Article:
Asee peer logo

Mixing in the Chemical Engineering Curriculum

Download Paper |


2015 ASEE Annual Conference & Exposition


Seattle, Washington

Publication Date

June 14, 2015

Start Date

June 14, 2015

End Date

June 17, 2015





Conference Session

Laboratory Experiences in Chemical Engineering

Tagged Division

Chemical Engineering

Page Count


Page Numbers

26.1158.1 - 26.1158.9



Permanent URL

Download Count


Request a correction

Paper Authors


Richard K. Grenville Philadelphia Mixing Solutions Ltd.

visit author page

Richard Grenville is Director of Mixing Technology at Philadelphia Mixing Solutions and has 30 years of experience in the field of mixing.

He studied Chemical Engineering at the University of Nottingham in the UK, graduating in 1983, and started work as an Applications Engineer for Chemineer.

He then went to work at the Fluid Mixing Processes consortium, which is managed by the British Hydromechanics Research Group, as a Project Engineer. His main area of research was mixing of non-Newtonian fluids. He also registered as a graduate student at Cranfield Institute of Technology and received his PhD in 1992.

He then joined DuPont as a mixing consultant in the Engineering department working on a wide variety of projects including the Cellulosic Ethanol plant which is under construction in Nevada, Iowa.

In 2013 he joined Philadelphia Mixing Solutions as Director of Mixing Technology.

He co-teaches courses on mixing at Rowan University in New Jersey and at the University of Delaware and is a Chartered Engineer and a Fellow of the Institution of Chemical Engineers.

He was recently elected as the vice-president of the North American Mixing Forum and will become president in 2016.

visit author page

Download Paper |


MIXING IN THE CHEMICAL ENGINEERING CURRICULUMChemical engineers are required to design and operate processes separating things that are mixedand mixing things that are separated. Sometimes these things must be heated or cooled as theyare processed. They are also expected to successfully scale-up processes from lab-scale,operating on a bench, through pilot to commercial scale.Mixing is a crucial operation in the process industries yet it is rarely covered in the chemicalengineering curriculum. Smith1 estimated that, in 1990, the US chemical industry lostapproximately $10 billion a year due to poorly designed or operated mixing processes. Reasonsinclude lower yield in competitive reactions, longer than expected batch times on scale-up andpoor understanding of the impact of complex fluid rheology on mixer design all of which maydelay commercialization. Twenty years later these numbers have increased significantly.Given the recognized importance of mixing as a discipline it may be surprising that fewuniversities offer a formal course on the subject.There are a number of organizations offering continuing education courses on mixing and thisshould be taken as an indication of its importance to the chemical industry. These include theCenter for Professional Advancement, the American Institute of Chemical Engineers and theBritish Hydromechanics Research Group. Also a number of larger companies employing mixingspecialists offer in-house training to their employees.Often a formal course cannot be added to the curriculum due to time constraints but a singlelecture could be included in other courses such as fluid mechanics, reaction engineering andtransfer processes, that would show how the concepts being taught can be applied to mixerdesign and operation. These lectures could be made available as webinars aimed atundergraduates and more broadly to engineers in industry seeking continuing education.The equipment required to perform a series of experiments demonstrating various mixingoperations has been developed by Professor Roy Penney at the University of Arkansas2. Theequipment required and some of the experiments that can be performed will be described.1. Smith, J. M., “Industrial needs for mixing research”, Trans. IChemE, 68, pp. 3 – 6, 1990.2. Penney, W. R., “Table-top fluid mixing experiments for the laboratory or classroom”, In MIXING XXII, Victoria, BC, Canada, June 2010.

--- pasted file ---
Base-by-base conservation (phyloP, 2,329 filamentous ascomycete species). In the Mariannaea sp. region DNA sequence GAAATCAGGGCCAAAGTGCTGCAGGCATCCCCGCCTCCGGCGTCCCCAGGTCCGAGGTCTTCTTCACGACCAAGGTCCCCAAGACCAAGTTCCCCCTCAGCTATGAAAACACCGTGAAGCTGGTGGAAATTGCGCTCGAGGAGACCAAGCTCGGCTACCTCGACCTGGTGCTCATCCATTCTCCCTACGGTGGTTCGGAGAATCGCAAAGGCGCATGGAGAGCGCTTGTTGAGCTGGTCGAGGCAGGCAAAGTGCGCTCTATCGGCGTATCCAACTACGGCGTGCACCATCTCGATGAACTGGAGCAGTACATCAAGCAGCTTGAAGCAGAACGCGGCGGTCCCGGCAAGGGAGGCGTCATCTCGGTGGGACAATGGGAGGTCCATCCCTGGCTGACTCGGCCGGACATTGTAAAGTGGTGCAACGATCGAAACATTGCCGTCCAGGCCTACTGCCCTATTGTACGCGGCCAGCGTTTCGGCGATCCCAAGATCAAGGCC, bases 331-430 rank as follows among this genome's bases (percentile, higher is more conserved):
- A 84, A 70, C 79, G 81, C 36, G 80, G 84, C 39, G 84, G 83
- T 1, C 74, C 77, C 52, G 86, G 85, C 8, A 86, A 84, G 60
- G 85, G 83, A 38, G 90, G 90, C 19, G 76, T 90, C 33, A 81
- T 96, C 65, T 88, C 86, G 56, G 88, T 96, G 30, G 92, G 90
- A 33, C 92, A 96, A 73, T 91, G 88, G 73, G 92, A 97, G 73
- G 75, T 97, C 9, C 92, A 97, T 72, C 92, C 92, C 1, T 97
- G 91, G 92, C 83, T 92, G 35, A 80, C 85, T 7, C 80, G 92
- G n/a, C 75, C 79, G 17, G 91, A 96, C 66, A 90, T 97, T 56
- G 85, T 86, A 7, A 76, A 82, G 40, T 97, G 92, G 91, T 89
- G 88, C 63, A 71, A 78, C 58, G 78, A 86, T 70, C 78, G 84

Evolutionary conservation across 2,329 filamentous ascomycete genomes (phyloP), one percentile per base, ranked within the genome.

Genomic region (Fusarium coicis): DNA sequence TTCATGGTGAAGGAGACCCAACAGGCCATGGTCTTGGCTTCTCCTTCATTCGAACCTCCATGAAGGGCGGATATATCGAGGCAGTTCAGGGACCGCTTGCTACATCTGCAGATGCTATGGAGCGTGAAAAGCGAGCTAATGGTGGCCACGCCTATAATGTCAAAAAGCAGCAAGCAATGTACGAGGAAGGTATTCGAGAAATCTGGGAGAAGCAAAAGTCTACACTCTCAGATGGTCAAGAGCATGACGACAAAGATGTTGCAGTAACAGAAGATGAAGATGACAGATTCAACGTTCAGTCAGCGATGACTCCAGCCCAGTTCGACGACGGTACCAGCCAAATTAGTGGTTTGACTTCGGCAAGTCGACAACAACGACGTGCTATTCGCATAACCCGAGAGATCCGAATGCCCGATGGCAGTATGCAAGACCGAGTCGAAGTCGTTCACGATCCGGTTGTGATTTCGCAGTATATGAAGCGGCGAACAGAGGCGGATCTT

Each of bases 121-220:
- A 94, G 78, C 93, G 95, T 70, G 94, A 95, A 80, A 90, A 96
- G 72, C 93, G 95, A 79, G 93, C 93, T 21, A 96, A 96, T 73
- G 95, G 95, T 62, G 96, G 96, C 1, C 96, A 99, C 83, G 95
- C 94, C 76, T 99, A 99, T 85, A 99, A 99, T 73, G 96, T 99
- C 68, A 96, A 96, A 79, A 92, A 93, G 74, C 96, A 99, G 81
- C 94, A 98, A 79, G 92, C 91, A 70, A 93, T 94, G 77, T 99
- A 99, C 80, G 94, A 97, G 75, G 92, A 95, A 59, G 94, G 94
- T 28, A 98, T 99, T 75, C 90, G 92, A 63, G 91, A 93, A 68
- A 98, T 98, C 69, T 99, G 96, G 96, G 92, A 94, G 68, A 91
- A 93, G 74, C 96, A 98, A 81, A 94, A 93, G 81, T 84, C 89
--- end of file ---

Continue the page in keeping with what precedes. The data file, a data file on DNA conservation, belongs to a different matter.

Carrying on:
Grenville, R. K. (2015, June), Mixing in the Chemical Engineering Curriculum Paper presented at 2015 ASEE Annual Conference & Exposition, Seattle, Washington. 10.18260/p.24495

ASEE holds the copyright on this document. It may be read by the public free of charge. Authors may archive their work on personal websites or in institutional repositories with the following citation: © 2015 American Society for Engineering Education. Other scholars may excerpt or quote from these materials with the same citation. When excerpting or quoting from Conference Proceedings, authors should, in addition to noting the ASEE copyright, list all the original authors and their institutions and name the host city of the conference. - Last updated April 1, 2015